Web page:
Setting expectations is fairly easy for most of us. Meeting them consistently, though? Well, that varies with the individual. As an entrepreneur, I’ve had to master the “setting goals and meeting them” game. It’s been one of the best things for my relationships with clients. Here are a few things I’ve found that help foster successful goal-planning and execution.

Set A-B-C Expectations

I read somewhere that setting expectations gets easier when you consider A-B-C results. Creating goals that are achievable, believable and capable will make upcoming tasks much easier to accomplish. I promise it works, and it will be very powerful once you start utilizing this simple idea.

Let’s say your co-workers need a document and ask when you can submit it to them. Consider what’s achievable, believable and within your capabilities before committing to a day or time. If your day is packed, and if it works for your teammates, extend the deadline to a time that won’t interfere with your agenda. Setting expectations based only on your teammates’ needs can set them up for disappointment – and broken trust. While broken trust isn’t irreparable, it’s very difficult to mend, particularly in professional arenas. Your word will either be everything to someone or it will be nothing. ABC expectations can help yours be the former.

Underpromise and Over-deliver

This tip for setting expectations parallels A-B-C expectations, and I use it with ALL of my clients. Realize that Murphy’s Law is always potentially in effect. Any and all plans can be unintentionally impacted at any given moment. As such, make sure that you give yourself more time than you need to get things accomplished. Even if you won’t need it, it’s better to give yourself some wiggle room for whatever you need to do.

In my profession, flexibility is key, especially when it comes to project deadlines. Some clients, however, aren’t as flexible as I’d like them to be. So, when I give them projections for timelines, I always – ALWAYS – build in time for unforeseen issues to occur. Inevitably, a delivery will be late, something will malfunction, or weather will not cooperate. I’ve learned to not stress about these things happening because I anticipate them before quoting clients. What does this look like? Even if I a project will take two weeks, I build in a week or two extra to ensure I have time to handle any problems that may occur. If the project is done earlier than quoted, clients are extremely happy. I, in turn, build further trust with them and develop a stronger, positive rapport for my brand. I never want to let anyone down, and I don’t want to let myself down, either. This tip helps me avoid both!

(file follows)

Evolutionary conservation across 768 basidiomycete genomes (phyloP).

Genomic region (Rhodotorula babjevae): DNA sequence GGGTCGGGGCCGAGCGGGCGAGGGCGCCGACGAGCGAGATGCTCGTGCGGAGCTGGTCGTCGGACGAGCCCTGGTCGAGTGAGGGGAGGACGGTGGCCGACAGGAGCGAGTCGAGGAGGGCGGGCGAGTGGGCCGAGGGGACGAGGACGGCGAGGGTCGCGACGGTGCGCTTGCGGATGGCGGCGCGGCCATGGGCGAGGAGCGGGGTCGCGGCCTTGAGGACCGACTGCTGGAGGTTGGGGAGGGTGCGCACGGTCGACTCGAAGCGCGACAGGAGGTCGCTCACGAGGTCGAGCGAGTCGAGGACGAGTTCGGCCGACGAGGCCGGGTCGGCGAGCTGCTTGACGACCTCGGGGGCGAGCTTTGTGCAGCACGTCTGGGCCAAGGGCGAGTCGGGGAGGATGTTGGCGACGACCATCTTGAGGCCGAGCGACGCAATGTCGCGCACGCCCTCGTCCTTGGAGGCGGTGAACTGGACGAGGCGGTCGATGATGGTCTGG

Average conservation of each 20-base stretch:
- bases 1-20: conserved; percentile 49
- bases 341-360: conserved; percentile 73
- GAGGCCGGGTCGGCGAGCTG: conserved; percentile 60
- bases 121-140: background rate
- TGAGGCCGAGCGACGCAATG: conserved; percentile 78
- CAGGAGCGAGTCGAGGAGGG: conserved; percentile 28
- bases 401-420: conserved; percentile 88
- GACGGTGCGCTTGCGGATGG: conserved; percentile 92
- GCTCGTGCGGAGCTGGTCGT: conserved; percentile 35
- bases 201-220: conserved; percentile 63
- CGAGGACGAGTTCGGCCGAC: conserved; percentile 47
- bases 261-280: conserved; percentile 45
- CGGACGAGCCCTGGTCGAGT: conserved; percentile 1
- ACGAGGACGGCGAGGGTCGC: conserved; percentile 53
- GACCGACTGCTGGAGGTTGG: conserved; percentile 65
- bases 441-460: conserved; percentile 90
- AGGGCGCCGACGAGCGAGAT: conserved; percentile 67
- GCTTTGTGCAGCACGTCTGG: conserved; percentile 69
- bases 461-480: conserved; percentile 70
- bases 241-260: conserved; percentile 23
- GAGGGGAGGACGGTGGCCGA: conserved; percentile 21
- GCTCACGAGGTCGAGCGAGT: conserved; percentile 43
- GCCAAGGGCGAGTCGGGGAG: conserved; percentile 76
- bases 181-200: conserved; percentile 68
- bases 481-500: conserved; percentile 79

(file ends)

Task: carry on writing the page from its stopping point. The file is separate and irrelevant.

Hold Yourself Accountable

Perhaps the biggest tip for effectively setting expectations is doing what you say you’re going to do. Hold yourself accountable to the commitments you make. It’s the baseline for trust in both personal and professional relationships. And, it’s one of the oldest and most effective ways to build personal character and develop great networks.

So many people have been disappointed because professional partners or friends negated to follow through on a promise or goal. Again, when that trust is habitually broken or lost, it can be difficult to regain it. Do whatever it takes. There are so many tools at your access to help if you need them. I set frequent reminders for some things, jot things down in planners, and even have assistants to remind me of priority items. No, I don’t have a problem remembering. However, it is extremely important to me that I follow through with all I commit to doing. Having a few backup reminders to keep things on track has only helped me meet all of the expectations I set for myself.

Setting expectations and meeting them doesn’t have to be difficult. It does have to be intentional, though. Only you can control what you do or don’t do. Set yourself up for success with these tips, and find yourself in a much happier, more accomplished position in your career and personal life!

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